“A great lady?” Jem raised his head. His face was scarlet. “After all those things she said about you, a lady?”
“She was. She had her own views about things, a lot different from mine, maybe” but still a lady. “I wanted you to see what real courage is, instead of getting the idea that courage is a man with a gun in his hand.” Courage isn’t carrying around borrowed power, “It’s when you now you’re licked before you begin but you begin anyway and you see it through no matter what.” You rarely win, but sometimes you do. Mrs. Dubose won, all ninety-eight pounds of her . . . She was the bravest person I ever knew.”
#4: He is reliable
“There are men in this world who were born to do our unpleasant jobs. is one of them,” Ms. Maudie argues to Jem.
“I always thought Maycomb folks were the best folks in the world, least that’s what they seemed like,” Jem responds, knowing full well his father is a great man but suffering under the weight of disappointment.
“We’re the safest folks in the world,” Ms. Maudie responds, “We’re so rarely called on to be Christians, but when we are, we’ve got men like Atticus to go for us.”
This, said by a woman. Wouldn’t she, more than Gladwell, know if Atticus was a sexist? And if he was, could she really say such a thing about him?
#5 : He is sacrificial
Bob Ewell is beginning to make threats against Atticus and the family, and Jem and Scout are scared. Atticus isn’t. Not because the Bob isn’t a scary dude who can do bad things, but because Atticus isn’t thinking about his danger or what might happen to him. He’s considering someone else. And that someone else, for now, is safe. Because of Atticus.
“What’s bothering you son?” Atticus asks Jem, shortly after Mr. Ewell took the stand.
“Mr. Ewell.” Jem replies.
“What has happened"?” Atticus asks.
“Nothing has happened. We’re scared for you and we think you oughta do something about him.”
Atticus smiles wryly, “Do what? Put him under a peace bond?”
“When a man says he’s gonna get you, looks like he means it.”
“He meant it when he said it,” says Atticus. “Jem, see if you can stand in Bob Ewell’s shoes a minute. I destroyed his last shred of credibility at that trial, if he had any to begin with. The man had to have some kind of comeback, his kind always does. So if spitting in my face and threatening me saved Mayella Ewell one extra beating, that’s something I’ll gladly take. He had to take it out on somebody and I’d rather it be me than that houseful of children out there. You understand?”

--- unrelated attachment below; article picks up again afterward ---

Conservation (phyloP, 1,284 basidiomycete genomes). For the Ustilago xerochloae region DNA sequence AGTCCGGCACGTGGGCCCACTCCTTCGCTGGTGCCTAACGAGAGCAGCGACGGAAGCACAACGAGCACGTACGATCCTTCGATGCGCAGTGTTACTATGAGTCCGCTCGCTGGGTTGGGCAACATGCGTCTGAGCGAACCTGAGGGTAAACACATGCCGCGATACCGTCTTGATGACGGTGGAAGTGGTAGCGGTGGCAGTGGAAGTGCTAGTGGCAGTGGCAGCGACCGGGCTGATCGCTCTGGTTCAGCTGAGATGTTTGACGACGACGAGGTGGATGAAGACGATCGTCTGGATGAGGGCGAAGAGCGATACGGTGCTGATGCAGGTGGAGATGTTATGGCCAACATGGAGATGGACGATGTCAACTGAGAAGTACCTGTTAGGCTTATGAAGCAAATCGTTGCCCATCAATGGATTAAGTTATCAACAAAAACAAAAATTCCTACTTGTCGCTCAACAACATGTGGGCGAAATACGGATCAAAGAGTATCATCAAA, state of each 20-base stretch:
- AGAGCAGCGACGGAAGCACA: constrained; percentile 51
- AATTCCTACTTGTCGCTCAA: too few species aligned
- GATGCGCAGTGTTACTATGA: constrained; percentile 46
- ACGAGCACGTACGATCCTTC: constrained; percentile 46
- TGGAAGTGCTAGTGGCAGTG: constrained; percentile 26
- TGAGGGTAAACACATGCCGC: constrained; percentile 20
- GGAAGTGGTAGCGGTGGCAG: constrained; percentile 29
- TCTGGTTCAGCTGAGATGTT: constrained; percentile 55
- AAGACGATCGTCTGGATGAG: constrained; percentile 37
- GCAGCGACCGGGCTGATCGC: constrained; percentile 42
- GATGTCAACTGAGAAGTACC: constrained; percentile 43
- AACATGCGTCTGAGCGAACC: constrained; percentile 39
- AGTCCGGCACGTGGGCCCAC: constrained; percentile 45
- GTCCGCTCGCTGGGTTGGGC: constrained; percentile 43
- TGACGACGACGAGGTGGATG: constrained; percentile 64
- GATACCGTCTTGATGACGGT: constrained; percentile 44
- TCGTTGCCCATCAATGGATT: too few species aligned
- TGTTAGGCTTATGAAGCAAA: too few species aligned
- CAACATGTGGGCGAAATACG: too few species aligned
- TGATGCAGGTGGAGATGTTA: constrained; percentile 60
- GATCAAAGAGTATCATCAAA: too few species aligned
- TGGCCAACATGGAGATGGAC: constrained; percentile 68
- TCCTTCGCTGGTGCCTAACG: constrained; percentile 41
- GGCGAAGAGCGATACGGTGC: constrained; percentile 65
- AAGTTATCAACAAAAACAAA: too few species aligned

This might be my favorite story of Atticus. Good God that’s good!
#6: He is Just
“The one place where a man ought to get a square deal is in a courtroom, be he any color of the rainbow, but people have a way of carrying their resentments right into the jury box. As you grow older, you’ll see white men cheat black men every day of your life, but let me tell you something and don’t forget it - whenever a white man does that to a black man, no matter who he is, how rich he is, or how fine a family he comes from, that white man is trash.”
Atticus was speaking so quietly his las word crashed on our ears. I looked up, and his face was vehement. “There’s nothing more sickening to me than a low-grade white man who’ll take advantage of a Negro’s ignorance.”
I believe he would say the same for anyone taking advantage of a woman too because the greater and deeper truth Atticus is explaining is that he has no tolerance or respect for anyone who abuses his or her power. Preying on the poor is what cowards do.
#7: He is Reliable
“I can’t say I approve of everything he does, Maudie, but he’s my brother, and I just want to know when this will ever end.” Her voice rose: “It tears him to pieces. He doesn’t show it much, but it tears him to pieces. I’ve seen him when - what else do they want from him, Maudie, what else?”
“What does who want, Alexandra?” Miss Maudie asked.
“I mean the town. They’re perfectly willin to let him do what they’re too afraid to do themselves - it might lose ‘em a nickel. They’re perfectly willing to let him wreck his health doing what they’re afraid to do, they’re -”
“Have you ever thought of it this way, Alexandra? Whether Maycomb knows it or not, we’re paying the highest tribute we can pay a man. We trust him to do right. It’s that simple” (pg 236).
It truly is, just that simple.
Mr. Gladwell, I have the deepest respect and awe for you and what you do and how you think. I love your books, podcasts, and mind. But on this, and perhaps this alone, I strongly disagree and I think you owe him an apology.